The feet are the foundation of the body.
While 99 percent of all feet are normal at birth, 8 percent develop troubles by age 1, 41 percent at age 5, and 80 percent by age 201. By age 40, nearly everyone has a foot condition of some sort.
Many conditions start in the feet, but eventually contribute to health concerns farther up the kinetic chain, such as in the spine. Custom orthotics can help preserve the body’s optimal foot-spine connection.
Arch collapse and back pain
Most of us develop strong, flexible arches in childhood. Over the long term, the repetitive stresses of daily life lengthen the connective tissues, causing a slow breakdown of the normal support for the bones and joints of the feet and a decrease in elasticity, eventually leading to a sagging of the foot’s arch.
This gradual breakdown allows those stresses to move into the legs, the pelvis, and ultimately the spine. Back pain is often what brings patients into a chiropractor’s office, but treating the feet might seem counter-intuitive to someone with a sore back. If doctors can recognize and clearly explain the foot-spine connection, they can help to optimize their patients’ overall health.
Orthotics and the foot-spine connection
During a standing posture, the alignment of the arches in each foot has a significant impact on the position of the legs and pelvis. When the arches are low and/or pronating excessively, the knee will rotate medially. A research study using radiographic measurements found that custom-made, flexible orthotics can significantly improve the alignment of the arches when standing.3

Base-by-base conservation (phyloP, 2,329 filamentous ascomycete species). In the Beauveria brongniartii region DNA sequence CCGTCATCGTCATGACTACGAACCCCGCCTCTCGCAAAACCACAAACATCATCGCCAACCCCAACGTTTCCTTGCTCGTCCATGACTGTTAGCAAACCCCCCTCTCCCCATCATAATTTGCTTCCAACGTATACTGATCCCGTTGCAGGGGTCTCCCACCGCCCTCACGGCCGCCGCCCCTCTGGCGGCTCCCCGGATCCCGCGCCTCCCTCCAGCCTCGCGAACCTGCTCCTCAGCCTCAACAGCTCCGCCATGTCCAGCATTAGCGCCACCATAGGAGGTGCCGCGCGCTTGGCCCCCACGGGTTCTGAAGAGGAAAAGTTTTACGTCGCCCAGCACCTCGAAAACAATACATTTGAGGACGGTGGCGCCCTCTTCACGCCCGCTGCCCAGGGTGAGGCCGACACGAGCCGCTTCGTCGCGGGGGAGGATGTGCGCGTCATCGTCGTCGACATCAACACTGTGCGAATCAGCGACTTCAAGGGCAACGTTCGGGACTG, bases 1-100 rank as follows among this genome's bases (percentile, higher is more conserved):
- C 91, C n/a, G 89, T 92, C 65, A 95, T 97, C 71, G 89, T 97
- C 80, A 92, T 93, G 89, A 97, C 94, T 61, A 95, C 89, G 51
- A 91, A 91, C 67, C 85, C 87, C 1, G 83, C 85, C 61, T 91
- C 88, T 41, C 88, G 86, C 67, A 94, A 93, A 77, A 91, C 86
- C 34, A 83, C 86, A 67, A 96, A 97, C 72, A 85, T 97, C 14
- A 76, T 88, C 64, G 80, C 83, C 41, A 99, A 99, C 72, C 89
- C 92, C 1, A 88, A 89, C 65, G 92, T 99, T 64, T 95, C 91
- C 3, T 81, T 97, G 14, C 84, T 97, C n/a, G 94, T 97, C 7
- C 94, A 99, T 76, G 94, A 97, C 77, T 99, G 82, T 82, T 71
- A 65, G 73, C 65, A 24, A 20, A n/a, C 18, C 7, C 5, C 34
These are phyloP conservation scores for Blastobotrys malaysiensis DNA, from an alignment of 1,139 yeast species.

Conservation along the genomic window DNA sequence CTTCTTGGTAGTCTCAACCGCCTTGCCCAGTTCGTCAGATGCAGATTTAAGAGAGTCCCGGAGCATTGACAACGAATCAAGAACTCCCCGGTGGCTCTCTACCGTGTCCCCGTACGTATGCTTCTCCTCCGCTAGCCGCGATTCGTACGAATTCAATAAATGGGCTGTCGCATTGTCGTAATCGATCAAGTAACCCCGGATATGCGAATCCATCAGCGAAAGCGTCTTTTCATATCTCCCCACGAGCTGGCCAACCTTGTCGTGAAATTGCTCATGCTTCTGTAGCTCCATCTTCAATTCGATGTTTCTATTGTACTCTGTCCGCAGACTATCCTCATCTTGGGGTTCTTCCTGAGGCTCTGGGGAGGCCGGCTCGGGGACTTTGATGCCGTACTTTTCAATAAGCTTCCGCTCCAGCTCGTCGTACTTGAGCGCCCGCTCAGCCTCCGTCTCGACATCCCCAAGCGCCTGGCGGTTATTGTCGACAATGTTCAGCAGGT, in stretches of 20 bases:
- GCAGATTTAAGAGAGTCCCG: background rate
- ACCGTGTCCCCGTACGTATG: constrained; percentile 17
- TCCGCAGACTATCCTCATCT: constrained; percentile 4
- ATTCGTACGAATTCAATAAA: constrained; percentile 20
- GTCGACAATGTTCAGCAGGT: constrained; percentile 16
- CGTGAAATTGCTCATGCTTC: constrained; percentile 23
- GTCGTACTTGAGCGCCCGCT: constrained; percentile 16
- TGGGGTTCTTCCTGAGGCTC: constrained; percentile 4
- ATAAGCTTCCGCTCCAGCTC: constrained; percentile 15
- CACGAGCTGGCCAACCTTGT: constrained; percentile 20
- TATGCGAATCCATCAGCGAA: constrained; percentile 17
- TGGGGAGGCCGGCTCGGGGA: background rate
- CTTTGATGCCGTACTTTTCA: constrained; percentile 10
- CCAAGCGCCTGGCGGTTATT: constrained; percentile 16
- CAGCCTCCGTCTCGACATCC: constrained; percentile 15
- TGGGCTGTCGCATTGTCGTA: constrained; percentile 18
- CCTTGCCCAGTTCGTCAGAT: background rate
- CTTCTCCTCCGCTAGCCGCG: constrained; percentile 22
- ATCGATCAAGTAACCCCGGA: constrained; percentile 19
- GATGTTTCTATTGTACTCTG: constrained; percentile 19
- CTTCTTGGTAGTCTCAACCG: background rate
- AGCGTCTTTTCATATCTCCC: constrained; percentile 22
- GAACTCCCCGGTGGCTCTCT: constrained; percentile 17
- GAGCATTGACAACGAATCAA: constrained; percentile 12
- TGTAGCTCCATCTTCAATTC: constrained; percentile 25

During gait, the foot must permit a smooth transfer of the body’s center of mass over the leg to conserve energy and keep the work expenditure to a minimum.4 This requires an orthotic to be flexible yet supportive, and orthotic designs must consider:
-weight and intensity of forces
-proper movement and function of the foot
-support of all three arches to prevent eventual arch collapse
Improving foot alignment can help maintain knee, hip, pelvis, and even spinal postural alignment.5 Preventing hip, knee, or spinal joint degeneration requires the additional support and shock absorption provided by orthotics. And a pelvic or spinal tilt or recurrent subluxations will often respond rapidly to orthotic support.6
Tim Maggs, Dc, has been in practice nearly 40 years, and is the developer of the concerned Parents of Young Athletes (CPOYA) Network, with the goal of offering every middle and high school athlete a biomechanical exam prior to each sports season. the network, in partnership with Foot Levelers, provides training, resources, networking opportunities, and more for DCs interested in working with young athletes. Maggs can be contacted at firstname.lastname@example.org or through CPOYA.com.
- Schafer, R.C. Chiropractic Management of Sports and Recreational Injuries. Williams & Wilkins, 1982, p. 517.
- White, A.A. and Panjabi, M.M. Clinical Biomechanics of the Spine (2nd ed.). Lippincott, 1990, p. 692.
- Kuhn, D.R., et al. “Radiographic Evaluation of Weight-Bearing Orthotics and Their Effect on Flexible Pes Planus.” Journal of Manipulative and Physiological Therapeutics, vol. 22, no. 4, 1999, p. 221-226.
- Kirby, K.A., “Biomechanics of the Normal and Abnormal Foot.” Journal of the American Podiatric Medical Association, vol. 90, no.1,2000, p. 30-34.
- Baylis, W.J. and Rzonca, E.C. “Functional and Structural Limb Length Discrepancies: Evaluation and Treatment.” Clinics in Podiatric Medicine and Surgery, vol. 5, no.3,1988, p. 509-520.
- Rothbart, B.A. and Estabrook, L. “Excessive Pronation: A Major Biomechanical Determinant in the Development of Chondromalacia and Pelvic Lists.” Journal of Manipulative and Physiological Therapeutics, vol. 11, no. 5, 1988, p. 373-379.